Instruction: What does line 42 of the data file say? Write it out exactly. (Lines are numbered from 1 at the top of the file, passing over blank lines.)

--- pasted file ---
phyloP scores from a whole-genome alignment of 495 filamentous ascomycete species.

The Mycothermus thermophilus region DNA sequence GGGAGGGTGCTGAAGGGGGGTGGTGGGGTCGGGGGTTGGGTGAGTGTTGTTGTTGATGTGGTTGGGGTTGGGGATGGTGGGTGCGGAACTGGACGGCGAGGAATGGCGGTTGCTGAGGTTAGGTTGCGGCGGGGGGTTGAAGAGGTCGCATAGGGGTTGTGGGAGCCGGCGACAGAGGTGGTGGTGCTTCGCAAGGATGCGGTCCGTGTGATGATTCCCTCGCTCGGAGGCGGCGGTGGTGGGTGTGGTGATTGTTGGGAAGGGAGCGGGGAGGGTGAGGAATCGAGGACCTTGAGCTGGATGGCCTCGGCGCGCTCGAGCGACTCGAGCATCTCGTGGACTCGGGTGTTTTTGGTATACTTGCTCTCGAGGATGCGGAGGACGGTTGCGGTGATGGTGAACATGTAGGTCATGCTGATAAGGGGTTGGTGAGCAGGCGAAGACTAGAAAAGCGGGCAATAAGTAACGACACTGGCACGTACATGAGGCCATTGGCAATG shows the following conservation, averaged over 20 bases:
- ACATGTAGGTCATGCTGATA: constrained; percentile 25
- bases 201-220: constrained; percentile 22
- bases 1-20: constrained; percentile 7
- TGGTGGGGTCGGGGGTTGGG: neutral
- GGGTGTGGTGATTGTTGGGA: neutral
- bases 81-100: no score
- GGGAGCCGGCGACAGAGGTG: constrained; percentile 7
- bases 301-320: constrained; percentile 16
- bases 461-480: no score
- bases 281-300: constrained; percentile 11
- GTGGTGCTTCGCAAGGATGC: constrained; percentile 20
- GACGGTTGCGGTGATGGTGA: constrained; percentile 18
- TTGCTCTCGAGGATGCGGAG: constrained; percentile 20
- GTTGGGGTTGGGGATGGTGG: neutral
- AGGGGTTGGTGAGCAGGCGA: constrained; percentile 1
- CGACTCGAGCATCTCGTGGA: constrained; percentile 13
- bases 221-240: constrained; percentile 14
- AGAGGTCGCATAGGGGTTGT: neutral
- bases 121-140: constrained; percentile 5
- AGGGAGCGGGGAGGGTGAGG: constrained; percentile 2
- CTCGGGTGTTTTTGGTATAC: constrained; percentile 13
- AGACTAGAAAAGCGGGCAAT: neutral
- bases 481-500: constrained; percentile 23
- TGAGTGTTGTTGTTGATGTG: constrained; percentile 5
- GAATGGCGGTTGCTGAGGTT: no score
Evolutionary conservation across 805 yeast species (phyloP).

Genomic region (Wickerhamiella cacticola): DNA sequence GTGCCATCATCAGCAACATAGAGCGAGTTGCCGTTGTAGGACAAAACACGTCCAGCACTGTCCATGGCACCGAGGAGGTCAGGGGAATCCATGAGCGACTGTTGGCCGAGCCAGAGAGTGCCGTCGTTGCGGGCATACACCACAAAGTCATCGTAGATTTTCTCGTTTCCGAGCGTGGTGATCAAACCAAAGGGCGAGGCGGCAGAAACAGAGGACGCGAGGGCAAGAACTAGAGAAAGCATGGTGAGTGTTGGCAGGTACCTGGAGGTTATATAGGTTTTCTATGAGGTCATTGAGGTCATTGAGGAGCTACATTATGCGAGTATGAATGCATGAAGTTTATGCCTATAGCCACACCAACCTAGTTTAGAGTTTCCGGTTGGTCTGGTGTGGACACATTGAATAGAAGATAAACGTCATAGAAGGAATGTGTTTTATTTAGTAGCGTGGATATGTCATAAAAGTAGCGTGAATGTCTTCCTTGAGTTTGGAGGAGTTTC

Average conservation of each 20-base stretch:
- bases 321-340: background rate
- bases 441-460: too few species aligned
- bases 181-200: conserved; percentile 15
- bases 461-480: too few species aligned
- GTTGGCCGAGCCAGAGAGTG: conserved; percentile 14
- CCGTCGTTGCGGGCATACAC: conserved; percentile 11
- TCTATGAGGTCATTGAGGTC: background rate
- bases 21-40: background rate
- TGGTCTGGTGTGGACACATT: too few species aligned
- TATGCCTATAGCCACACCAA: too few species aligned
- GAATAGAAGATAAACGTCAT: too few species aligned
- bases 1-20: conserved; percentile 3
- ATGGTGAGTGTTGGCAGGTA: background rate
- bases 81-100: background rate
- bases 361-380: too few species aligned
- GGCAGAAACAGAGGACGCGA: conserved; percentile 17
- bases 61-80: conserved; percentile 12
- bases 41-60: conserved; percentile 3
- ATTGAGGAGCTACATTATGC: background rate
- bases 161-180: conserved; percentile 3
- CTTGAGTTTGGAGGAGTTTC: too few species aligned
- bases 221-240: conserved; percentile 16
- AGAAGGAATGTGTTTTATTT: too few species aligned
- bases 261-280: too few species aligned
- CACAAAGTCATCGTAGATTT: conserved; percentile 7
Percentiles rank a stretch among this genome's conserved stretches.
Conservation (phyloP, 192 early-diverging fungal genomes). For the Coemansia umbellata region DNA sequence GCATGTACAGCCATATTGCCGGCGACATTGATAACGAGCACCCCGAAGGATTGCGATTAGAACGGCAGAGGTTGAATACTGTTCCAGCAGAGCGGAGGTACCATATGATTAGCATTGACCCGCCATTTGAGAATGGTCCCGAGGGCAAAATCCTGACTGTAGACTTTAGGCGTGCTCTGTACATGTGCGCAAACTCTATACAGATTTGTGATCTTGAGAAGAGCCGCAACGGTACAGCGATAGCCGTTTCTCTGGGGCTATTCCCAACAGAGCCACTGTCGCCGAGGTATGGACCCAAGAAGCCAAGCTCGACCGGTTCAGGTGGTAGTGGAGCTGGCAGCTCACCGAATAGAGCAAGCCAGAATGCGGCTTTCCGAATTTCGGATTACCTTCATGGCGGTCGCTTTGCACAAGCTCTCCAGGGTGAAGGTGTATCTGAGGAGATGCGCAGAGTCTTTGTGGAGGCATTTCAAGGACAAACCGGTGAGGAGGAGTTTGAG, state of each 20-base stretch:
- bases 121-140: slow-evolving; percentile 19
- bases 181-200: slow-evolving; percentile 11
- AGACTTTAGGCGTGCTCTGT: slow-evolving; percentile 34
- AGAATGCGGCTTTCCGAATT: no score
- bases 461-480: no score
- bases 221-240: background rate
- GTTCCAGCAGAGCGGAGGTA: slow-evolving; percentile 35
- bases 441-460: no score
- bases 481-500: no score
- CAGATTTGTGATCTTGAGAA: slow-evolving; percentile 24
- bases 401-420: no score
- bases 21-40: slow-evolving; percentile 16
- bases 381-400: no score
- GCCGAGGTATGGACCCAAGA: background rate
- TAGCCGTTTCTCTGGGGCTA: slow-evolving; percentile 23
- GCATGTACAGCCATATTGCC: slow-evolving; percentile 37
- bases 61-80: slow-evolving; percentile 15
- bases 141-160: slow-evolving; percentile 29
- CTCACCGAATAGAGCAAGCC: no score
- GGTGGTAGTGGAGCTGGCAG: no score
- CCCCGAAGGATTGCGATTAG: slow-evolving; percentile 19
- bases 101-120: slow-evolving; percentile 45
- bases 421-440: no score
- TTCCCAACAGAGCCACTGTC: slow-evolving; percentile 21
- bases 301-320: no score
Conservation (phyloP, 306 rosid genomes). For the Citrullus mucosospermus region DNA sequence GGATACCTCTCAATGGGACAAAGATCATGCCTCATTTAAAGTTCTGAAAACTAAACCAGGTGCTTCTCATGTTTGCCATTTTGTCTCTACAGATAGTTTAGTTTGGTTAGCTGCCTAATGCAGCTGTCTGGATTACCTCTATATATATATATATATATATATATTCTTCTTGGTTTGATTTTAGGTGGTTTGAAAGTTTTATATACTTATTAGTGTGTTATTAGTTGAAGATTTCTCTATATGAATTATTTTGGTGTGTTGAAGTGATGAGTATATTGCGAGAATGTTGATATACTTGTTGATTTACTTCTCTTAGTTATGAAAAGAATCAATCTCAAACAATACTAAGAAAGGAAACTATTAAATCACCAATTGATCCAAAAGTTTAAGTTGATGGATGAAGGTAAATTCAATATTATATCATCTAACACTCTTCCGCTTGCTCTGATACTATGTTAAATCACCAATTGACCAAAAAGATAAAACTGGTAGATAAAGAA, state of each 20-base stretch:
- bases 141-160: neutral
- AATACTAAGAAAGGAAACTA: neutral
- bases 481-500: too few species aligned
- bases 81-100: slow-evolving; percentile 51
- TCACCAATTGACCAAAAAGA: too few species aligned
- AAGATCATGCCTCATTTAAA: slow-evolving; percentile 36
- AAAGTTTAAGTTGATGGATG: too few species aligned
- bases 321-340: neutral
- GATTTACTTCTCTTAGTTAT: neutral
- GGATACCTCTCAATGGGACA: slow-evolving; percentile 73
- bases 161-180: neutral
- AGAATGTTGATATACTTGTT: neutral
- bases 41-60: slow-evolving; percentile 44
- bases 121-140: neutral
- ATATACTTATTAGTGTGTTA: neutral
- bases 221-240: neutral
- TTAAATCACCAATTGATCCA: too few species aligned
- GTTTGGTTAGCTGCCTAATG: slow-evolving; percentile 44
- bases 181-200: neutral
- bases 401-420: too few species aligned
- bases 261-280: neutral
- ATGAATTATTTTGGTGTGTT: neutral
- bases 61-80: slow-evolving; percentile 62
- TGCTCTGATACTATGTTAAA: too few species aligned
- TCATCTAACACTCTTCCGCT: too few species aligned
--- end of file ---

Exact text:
- bases 1-20: conserved; percentile 3